Karl Noonan likes the Carolina Panthers. He really does. He watches them religiously on TV. He lives 20 miles from Bank of America Stadium.
But on Sunday, against the New York Giants, Noonan would like the 13-0 Panthers to lose.
He wants them to lose one game and one game only. And he wants it to come quickly.
Noonan, 71, has one of the most unique perspectives in the Carolinas on the Panthers’ quest for an undefeated season. A former NFL wide receiver, he was a member of the 1972 Miami Dolphins – the only NFL team to ever complete a perfect season.
To say Noonan is proud of this accomplishment would be an understatement. His Super Bowl ring says “17-0.” His license plate reads “17NO.” He was one of 31 former players from the 1972 Dolphins team that made it to the White House in 2013 as President Obama’s invited guests to celebrate the Perfect Season.
So Noonan has divided loyalties these days. The Panthers are his second favorite team. But the Dolphins are still No. 1.
“My ideal scenario for the Panthers, with three regular-season games left, is for them to lose one regular-season game,” Noonan said Thursday as we sit at his kitchen table. “Then I’d love to see them go on and win the Super Bowl.”
But what if the Panthers finish 16-0 in the regular season?
“If they win all the rest of the regular-season games,” Noonan says, “and get into the playoffs at 16-0, then I’d be looking for the Panthers to get beat. I’m sorry. It’s tough to say that. But we’ve had the Perfect Season for a long time, and we are so proud of that.”
If the Panthers go 19-0, Noonan says, he’s not going to be terribly upset. On a lot of Sundays he watches the Panthers at the Sports Page restaurant in Denver, N.C, along with his wife and about a dozen other couples. If someone must become the second owner of a perfect season, he would like it to be his hometown team (Noonan moved to the Charlotte area in 1980 and never left).
But if Noonan could have his cake and eat it too, he would give the Panthers their Super Bowl victory with an 18-1 overall record and let the 1972 Dolphins remain alone on the mountaintop.
I have met a lot of people who have known Karl Noonan over the years, and all of them have liked him. He’s a down-to-earth fellow who had a nasty fight with cancer and won. He still works part time for Metrolina Greenhouses because he likes to stay busy. He has eight grandchildren.
Noonan and his wife, Grace, are deeply embedded in the same East Lincoln County community where my family lives. The other day I ended up behind Noonan in the Bojangles’ drive-through line. He was in Grace’s car that time, the one with the ‘FINZ’ license plate.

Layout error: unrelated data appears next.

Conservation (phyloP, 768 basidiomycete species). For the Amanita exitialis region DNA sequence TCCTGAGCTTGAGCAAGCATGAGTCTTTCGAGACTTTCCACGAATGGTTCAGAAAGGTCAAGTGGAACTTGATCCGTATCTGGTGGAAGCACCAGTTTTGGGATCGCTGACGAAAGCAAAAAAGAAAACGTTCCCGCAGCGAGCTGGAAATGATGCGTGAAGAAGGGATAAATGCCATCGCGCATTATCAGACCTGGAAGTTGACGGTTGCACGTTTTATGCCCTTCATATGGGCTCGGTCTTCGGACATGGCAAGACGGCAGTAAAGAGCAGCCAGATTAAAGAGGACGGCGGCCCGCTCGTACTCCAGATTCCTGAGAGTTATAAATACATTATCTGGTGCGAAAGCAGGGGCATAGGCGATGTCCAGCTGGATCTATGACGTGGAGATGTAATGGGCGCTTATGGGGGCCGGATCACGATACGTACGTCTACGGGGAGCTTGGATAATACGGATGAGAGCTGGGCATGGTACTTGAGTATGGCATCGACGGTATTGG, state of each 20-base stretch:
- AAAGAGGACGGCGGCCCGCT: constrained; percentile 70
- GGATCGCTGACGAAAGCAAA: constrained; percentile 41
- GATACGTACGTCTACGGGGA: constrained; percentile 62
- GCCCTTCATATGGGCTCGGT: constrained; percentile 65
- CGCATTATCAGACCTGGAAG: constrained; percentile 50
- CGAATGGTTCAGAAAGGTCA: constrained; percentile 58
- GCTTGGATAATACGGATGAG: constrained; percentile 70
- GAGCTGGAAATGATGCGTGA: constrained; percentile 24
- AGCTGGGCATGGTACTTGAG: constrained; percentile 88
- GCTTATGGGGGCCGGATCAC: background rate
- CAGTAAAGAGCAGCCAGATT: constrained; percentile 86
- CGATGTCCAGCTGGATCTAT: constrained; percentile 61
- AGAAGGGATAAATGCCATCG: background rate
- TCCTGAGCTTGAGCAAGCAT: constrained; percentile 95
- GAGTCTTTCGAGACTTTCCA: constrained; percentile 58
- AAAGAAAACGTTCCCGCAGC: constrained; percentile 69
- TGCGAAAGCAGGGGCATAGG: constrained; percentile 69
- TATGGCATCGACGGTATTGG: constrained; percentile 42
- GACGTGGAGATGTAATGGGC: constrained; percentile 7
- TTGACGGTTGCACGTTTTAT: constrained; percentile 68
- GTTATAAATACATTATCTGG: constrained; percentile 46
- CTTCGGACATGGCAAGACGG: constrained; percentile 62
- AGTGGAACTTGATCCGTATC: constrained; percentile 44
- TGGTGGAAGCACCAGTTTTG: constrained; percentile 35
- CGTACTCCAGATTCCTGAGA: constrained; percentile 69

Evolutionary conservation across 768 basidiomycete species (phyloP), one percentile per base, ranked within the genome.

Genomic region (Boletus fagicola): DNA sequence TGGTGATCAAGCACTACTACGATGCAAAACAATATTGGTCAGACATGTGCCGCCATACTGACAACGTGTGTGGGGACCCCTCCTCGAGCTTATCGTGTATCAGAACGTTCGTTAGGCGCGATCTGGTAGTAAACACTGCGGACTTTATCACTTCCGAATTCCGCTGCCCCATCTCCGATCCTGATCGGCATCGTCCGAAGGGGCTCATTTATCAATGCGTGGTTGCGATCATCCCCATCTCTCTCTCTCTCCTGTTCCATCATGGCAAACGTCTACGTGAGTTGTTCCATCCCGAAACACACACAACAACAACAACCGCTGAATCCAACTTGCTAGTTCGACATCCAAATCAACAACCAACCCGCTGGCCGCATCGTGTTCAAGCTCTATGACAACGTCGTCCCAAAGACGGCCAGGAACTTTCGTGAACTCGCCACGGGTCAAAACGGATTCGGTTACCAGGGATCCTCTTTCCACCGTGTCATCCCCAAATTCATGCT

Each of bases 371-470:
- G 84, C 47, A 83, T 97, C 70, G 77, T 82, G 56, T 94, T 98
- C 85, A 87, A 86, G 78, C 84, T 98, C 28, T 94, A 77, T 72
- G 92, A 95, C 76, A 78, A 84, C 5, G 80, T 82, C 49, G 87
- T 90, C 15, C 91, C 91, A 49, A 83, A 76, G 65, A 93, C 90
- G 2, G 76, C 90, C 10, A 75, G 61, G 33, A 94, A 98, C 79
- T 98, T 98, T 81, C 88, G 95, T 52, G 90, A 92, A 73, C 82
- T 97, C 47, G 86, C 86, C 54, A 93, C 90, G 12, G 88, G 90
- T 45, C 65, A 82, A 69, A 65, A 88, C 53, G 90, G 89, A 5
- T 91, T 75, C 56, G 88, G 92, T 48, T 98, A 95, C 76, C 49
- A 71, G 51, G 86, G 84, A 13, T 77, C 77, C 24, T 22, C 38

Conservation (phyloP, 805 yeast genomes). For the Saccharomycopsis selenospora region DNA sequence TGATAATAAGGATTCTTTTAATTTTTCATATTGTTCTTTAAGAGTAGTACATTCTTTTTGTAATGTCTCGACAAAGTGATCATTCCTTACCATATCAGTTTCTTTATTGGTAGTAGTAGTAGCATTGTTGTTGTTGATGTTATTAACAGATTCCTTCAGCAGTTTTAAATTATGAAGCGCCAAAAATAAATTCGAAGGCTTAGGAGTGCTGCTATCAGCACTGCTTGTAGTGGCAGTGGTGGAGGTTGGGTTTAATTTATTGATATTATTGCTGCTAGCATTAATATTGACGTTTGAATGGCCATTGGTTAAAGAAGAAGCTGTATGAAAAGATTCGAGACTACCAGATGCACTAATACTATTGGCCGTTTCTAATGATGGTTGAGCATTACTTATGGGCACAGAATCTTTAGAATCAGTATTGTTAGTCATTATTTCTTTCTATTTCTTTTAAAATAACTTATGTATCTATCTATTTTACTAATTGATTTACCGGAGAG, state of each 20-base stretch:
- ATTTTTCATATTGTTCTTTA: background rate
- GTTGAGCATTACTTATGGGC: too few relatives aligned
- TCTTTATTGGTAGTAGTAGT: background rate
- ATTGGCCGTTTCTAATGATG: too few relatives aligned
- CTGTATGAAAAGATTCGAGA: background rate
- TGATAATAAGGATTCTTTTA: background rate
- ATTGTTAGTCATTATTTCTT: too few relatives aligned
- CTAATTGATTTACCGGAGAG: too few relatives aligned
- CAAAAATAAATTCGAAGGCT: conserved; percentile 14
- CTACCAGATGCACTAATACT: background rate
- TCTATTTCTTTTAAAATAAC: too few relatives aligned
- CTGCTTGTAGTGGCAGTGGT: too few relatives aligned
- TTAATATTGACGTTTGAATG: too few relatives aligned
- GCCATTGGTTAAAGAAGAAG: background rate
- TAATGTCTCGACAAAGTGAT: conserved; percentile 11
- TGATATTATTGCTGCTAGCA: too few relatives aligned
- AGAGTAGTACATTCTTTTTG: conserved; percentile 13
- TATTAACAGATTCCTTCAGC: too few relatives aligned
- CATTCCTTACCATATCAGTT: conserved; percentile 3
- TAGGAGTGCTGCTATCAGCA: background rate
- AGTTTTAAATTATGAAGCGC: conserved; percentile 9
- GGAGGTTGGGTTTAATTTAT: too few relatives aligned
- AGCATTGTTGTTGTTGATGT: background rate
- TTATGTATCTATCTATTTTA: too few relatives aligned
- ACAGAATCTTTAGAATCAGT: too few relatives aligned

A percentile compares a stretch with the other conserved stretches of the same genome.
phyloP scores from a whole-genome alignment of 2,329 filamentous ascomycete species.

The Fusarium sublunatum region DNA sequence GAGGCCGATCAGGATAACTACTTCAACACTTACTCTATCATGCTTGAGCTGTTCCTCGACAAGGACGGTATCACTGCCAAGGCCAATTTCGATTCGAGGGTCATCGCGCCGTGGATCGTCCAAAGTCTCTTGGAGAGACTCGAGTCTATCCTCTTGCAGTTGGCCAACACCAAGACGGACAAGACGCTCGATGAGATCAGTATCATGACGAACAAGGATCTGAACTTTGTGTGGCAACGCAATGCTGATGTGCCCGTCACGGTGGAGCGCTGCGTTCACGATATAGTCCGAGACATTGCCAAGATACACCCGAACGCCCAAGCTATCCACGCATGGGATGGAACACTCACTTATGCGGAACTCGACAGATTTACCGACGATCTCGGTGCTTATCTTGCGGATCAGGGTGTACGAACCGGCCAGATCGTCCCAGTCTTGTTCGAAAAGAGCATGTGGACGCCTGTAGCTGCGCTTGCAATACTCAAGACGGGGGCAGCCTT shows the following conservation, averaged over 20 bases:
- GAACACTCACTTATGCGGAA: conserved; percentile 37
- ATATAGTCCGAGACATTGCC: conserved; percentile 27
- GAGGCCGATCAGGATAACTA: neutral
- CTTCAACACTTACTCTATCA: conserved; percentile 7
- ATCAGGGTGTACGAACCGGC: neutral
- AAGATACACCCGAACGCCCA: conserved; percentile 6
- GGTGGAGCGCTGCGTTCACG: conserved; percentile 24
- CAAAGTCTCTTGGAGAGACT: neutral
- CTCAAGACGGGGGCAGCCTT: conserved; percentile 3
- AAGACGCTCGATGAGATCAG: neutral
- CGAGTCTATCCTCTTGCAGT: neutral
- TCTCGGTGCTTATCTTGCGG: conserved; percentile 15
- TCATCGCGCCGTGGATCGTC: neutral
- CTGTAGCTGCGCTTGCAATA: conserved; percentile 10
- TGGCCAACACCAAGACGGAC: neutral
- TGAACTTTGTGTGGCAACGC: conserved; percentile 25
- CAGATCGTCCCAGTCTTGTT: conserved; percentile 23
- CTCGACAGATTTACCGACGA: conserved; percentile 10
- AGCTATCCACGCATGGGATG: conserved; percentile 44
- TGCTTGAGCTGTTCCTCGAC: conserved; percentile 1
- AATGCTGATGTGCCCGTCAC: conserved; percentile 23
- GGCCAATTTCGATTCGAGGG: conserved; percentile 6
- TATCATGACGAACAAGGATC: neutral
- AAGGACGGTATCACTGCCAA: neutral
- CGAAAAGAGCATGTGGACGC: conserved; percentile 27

I mention to Noonan the urban legend that some members of the 1972 Dolphins team raise a glass of wine or champagne in celebration when the last undefeated NFL team each year goes down.
“That’s their tradition,” Noonan says. “I’m pretty much a 9-to-5 type of guy. So I pop a Budweiser.”
Noonan knows his old coach, Don Shula, has a different idea about how he wants this season to end. Shula told me recently he is rooting for the Panthers to go 19-0, saying “that would make me so proud if that happened.”
“I totally understand that,” Noonan says. “If it turns out that way, Don would be the coach for the 1972 team and then his son Mike would be the offensive coordinator for the next team to do it.”
At my request, Noonan shows me his Super Bowl ring. It has 17 diamonds – one for each victory. It says “17-0” and “Perfect Season” on one side and “Noonan” on the other.
That season came at the tail end of Noonan’s seven-year NFL career, which was cut short by a severe shoulder injury. Originally from Iowa, Noonan was an undrafted rookie who specialized in making the tough catch over the middle. He became a Pro Bowler in 1968 and led the AFL with 11 touchdown receptions.
I ask him how much a Pro Bowl wide receiver earned in those days. He says the most money he ever made in any season was $48,000.
“I negotiated my own contracts,” Noonan says. “I went in after that All-Pro season and asked for a $3,000 raise. The general manager said, ‘We’ll give you $1,500. Take it or leave it.’ ”
He took it. With no NFL free agency at the time, there was hardly any other choice.
Noonan played in the 1971 Super Bowl, which Miami lost to Dallas, but never caught a pass or got into a real game during the Dolphins’ undefeated season the next year. He got hurt in the 1972 preseason was placed on injured reserve. He practiced with the team once his shoulder partially recovered. He traveled with the Dolphins to all their games, including the Super Bowl, where Miami beat Washington, but did not play.
But everyone considers Noonan a part of that famous ’72 team. He is invited to the all-expense-paid reunions the Dolphins hold for that squad every five years.
In turn, Noonan considers himself one of the keepers of the legacy of the Perfect Season. Hence the license plate, and the Miami Dolphins helmet he keeps and his wish for the Panthers to get beaten.
Just once. And very soon.